Act one of this play begin in Rome. Act two, we go to a small inn in Bethlehem. Look at verses six and seven. "And it came about that while they were there, the days were completed for Mary to give birth. And she gave birth to her firstborn son, and she wrapped him in cloths, and laid him in a manger, because there was no room for them in the inn". Isn't it interesting only two verses record the most important birth in history? C.S. Lewis had it right when he said, "The greatest miracle of all time is not the atonement or even the resurrection. The greatest miracle is the incarnation. God becoming flesh".

Paul said it this way in Philippians 2 in talking about Jesus Christ. "Although he existed in the form of God, he did not regard his equality with God a thing to be grasped, but he emptied himself, taking the form of a bond-servant, and being made in the likeness of men. And being found in the appearance as a man, he humbled himself by becoming obedient to the point of death, even death on a cross". The final act of this play occurs on a hill outside of Bethlehem. Look at verse eight. "And in the same region there were some shepherds staying out in the fields and keeping watch over their flock by night". The shepherds were tending their sheep.

Now most people don't realize this story probably did not take place in December. It was probably most likely in a day right now in the spring, March or April. It was probably very close to passover time. It's very probable that these shepherds were taking care of sheep that would soon become the passover lambs that would be used as a representative of the coming Savior.

Now you have to know something about shepherds to appreciate what is going here. Shepherds represented the lowest rung in the Jewish culture. Shepherds took care of dirty and smelly sheep. And because they did so, they were dirty and smelly themselves. There was no sure deodorant back then to take the stench away. So if you were gonna have a party, guess who you would never invite to your party. They never made it to any a-list parties, the shepherds. They were the outcast of Jewish society. Isn't it interesting that God chose to make his announcement of the Savior's birth not to the political leaders in Rome, not to the Jewish leaders in Jerusalem. He chose to make this announcement to the smelly, dirty shepherds.

Look at how it came about, verse nine. "And the angel of the Lord suddenly stood before them, and the glory of the Lord shone around them, and they were terribly frightened". I would think so. Imagine you're out there in the darkness when suddenly Gabriel appears. And Gabriel said to them, "Do not be afraid". Notice how that's his entering line every time he runs into somebody? "Don't be afraid", they had every right to be afraid. "For behold, I bring you good news of a great joy which will be for all the people: for today in the city of David there has been born for you a Savior, who is Christ the Lord".

Well, there were many babies probably born that night in Jerusalem, in all of Israel. So to be more specific, he gave the sign, verse 12. "And this will be a sign for you: you will find a baby wrapped in cloths and lying in a manger". And suddenly the single voice of Gabriel gave way to a multitude, thousands perhaps, tens of thousands of angels in the heaven saying, verse 14, "Glory to God in the highest, and on earth peace".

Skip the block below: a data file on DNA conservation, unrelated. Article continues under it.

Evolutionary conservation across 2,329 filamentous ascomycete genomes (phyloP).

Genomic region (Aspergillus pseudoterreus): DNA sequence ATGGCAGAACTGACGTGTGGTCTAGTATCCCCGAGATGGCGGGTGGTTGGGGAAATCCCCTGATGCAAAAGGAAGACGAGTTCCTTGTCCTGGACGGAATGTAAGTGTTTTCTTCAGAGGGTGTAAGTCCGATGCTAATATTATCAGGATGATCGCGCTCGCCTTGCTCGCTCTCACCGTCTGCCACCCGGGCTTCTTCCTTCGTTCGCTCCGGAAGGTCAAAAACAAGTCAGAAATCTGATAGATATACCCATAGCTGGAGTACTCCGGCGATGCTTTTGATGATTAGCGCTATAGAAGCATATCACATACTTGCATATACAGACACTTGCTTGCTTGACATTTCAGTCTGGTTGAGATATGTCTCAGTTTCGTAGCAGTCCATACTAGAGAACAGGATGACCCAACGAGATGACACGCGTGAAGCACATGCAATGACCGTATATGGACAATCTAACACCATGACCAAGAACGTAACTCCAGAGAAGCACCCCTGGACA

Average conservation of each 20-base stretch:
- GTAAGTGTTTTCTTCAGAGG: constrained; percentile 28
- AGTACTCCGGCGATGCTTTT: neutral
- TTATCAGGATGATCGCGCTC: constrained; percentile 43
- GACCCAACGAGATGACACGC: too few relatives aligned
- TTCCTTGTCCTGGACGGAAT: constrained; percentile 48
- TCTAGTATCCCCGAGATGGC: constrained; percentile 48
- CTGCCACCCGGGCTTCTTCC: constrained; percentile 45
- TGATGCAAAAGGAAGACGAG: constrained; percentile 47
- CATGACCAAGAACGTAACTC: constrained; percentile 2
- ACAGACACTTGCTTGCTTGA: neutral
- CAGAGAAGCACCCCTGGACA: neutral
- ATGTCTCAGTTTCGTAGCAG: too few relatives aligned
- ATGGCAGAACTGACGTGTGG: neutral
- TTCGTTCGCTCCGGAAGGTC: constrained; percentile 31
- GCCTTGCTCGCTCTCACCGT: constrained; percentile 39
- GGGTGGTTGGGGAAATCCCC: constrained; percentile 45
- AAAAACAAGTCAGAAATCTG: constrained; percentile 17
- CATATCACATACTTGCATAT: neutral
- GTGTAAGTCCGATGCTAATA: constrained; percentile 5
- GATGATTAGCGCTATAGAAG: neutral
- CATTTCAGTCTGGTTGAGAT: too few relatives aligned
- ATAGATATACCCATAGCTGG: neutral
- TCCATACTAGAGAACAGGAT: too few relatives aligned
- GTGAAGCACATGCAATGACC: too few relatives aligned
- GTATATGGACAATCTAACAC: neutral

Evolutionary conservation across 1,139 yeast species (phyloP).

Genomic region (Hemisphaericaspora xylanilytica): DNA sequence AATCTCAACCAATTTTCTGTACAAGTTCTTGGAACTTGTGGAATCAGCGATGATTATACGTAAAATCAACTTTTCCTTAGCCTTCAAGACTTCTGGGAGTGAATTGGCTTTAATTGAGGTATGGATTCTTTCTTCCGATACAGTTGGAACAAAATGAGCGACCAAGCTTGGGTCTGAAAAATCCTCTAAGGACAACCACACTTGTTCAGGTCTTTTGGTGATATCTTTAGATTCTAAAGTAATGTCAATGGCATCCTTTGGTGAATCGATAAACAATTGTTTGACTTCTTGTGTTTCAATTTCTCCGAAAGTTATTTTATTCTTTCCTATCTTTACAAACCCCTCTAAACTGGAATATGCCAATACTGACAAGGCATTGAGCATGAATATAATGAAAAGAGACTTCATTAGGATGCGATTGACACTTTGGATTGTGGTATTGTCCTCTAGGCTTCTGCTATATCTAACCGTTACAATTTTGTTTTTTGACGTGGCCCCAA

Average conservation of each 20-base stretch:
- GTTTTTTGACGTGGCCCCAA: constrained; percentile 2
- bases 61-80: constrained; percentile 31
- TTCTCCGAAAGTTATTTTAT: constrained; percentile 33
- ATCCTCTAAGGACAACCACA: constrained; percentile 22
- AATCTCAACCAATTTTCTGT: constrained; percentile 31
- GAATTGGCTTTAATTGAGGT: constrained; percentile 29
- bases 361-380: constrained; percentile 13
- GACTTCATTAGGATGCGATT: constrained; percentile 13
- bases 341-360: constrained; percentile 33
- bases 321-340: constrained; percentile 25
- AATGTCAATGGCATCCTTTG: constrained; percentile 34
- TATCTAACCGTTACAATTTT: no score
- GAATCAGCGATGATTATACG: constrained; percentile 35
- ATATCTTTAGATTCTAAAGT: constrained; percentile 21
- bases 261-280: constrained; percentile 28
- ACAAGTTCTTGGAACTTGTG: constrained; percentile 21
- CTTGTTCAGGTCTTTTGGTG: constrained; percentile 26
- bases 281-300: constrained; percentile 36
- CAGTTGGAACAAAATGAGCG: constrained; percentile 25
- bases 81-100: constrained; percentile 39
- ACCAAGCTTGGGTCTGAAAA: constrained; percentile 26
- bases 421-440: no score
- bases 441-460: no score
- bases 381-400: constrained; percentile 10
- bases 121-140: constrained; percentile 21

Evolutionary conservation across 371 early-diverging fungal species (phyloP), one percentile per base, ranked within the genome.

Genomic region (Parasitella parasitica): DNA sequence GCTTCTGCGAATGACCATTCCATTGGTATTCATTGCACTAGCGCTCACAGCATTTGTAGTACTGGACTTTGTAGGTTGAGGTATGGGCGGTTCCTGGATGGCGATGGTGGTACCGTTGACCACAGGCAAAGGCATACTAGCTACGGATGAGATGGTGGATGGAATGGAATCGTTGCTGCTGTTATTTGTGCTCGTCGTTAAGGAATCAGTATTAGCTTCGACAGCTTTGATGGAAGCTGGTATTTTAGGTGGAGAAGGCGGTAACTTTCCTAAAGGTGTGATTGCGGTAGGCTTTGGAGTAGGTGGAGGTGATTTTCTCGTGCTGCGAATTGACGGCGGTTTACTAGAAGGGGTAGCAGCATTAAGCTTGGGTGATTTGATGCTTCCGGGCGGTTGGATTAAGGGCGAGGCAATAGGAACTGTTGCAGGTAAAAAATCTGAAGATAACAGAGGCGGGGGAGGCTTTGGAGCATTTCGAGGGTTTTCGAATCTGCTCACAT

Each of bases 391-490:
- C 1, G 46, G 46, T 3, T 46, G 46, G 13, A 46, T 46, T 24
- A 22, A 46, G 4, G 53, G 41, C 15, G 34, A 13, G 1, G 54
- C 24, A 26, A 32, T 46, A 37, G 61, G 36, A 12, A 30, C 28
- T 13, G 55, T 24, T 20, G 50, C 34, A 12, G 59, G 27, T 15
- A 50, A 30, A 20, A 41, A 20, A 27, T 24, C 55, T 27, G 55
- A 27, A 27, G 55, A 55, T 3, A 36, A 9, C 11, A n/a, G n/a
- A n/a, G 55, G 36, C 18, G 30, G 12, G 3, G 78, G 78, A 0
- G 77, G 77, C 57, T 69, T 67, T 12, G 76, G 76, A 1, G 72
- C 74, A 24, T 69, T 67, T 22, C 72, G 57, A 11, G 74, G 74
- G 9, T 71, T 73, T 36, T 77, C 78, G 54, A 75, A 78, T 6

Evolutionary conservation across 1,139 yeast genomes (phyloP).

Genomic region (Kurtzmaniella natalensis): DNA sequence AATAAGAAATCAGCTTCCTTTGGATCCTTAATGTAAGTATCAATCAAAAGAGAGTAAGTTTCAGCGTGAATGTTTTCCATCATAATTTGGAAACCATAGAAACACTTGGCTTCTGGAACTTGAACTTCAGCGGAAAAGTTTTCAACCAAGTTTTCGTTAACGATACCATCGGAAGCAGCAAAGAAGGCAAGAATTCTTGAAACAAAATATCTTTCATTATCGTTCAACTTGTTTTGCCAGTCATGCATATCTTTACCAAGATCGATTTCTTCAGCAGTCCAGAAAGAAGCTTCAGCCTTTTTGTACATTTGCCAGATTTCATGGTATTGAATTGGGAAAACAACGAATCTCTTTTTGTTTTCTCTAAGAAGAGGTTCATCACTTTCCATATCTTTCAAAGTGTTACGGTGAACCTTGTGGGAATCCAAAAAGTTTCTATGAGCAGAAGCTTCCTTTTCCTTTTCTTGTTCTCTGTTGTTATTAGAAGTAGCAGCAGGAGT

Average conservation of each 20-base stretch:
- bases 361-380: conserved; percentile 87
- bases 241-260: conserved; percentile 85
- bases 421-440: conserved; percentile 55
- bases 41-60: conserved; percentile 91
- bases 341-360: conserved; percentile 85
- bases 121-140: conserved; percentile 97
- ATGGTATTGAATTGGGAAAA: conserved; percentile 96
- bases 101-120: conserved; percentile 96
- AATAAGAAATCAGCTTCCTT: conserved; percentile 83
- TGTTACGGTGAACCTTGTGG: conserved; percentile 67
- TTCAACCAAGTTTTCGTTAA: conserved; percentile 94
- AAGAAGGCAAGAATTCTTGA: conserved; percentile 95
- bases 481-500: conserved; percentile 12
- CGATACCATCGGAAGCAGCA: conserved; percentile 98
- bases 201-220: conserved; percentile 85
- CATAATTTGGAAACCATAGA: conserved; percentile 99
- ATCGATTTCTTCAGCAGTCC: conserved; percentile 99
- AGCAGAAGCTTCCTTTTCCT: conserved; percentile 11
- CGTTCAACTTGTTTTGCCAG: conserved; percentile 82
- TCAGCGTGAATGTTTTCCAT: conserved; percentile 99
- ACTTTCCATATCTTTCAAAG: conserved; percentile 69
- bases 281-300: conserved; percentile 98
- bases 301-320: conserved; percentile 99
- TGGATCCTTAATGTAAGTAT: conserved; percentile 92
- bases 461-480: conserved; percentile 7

Now, if you have the King James version is says, "Peace, goodwill toward men". That's a very unfortunate translation. Even though it's the translation we're used to and we see plastered on Christmas cards everywhere. "Peace, goodwill toward men". That makes it sound like God is simply giving a generic blessing to everybody. Peace, y'all. Goodwill to everybody. That's not what the text says. What the text really says is what the New American Standard translates it. "Peace among men with whom God is pleased".

Ladies and gentlemen, the only people who are at peace with God and peace with themselves are those who have accepted the forgiveness that Christ comes to offer. Romans 5:1 says, "Therefore, having been justified by faith, we have peace with God through our Lord Jesus Christ". The only one who enjoys peace with himself and, more importantly, peace with God are those whose sins have been forgiven by Christ Jesus. Verse 15 says, "And it came about when the angels had gone away from them into heaven that the shepherds began saying to one another, 'let us go straight to Bethlehem then, and see this thing which had happened which the Lord has made known to us'".

Isn't it ironic to you that when the religious leaders in Jerusalem heard the news, how did they respond? "Tell me something exciting". They stayed right where they were. But when the shepherds, the lowest rung of society, heard it, they went with haste. This is the first instance of a Christmas rush in history. They went quickly to see this thing. Verse 16, "They came in haste and they found their way to Mary and Joseph, and the baby as he lay in the manger". Look at verse 17. "And when they had seen this, they made known the statement which had been told to them about the child". Verse 20, "And the shepherds went back, glorifying and praising God for all that they had seen and heard, just as had been told them".

You know, there is so much I could say about this. But I want you to go back to verses 10 and 11 for just a moment. Look at the announcement of Gabriel. "And the angel said to them, 'do not be afraid, for behold, I bring you good news of a great joy which will be for all the people: for today in the city of David there has been born for you a Savior'", underline that, a Savior, "Who is Christ the Lord". Someone has said if man's greatest need had been instruction, God would have sent a teacher. If our greatest need had been for a law, God would have sent a legislator. If our greatest need had been for money, God would have sent an economist. But our greatest need is for forgiveness, and that's why God sent a Savior. For unto you is born this day a Savior, a Savior.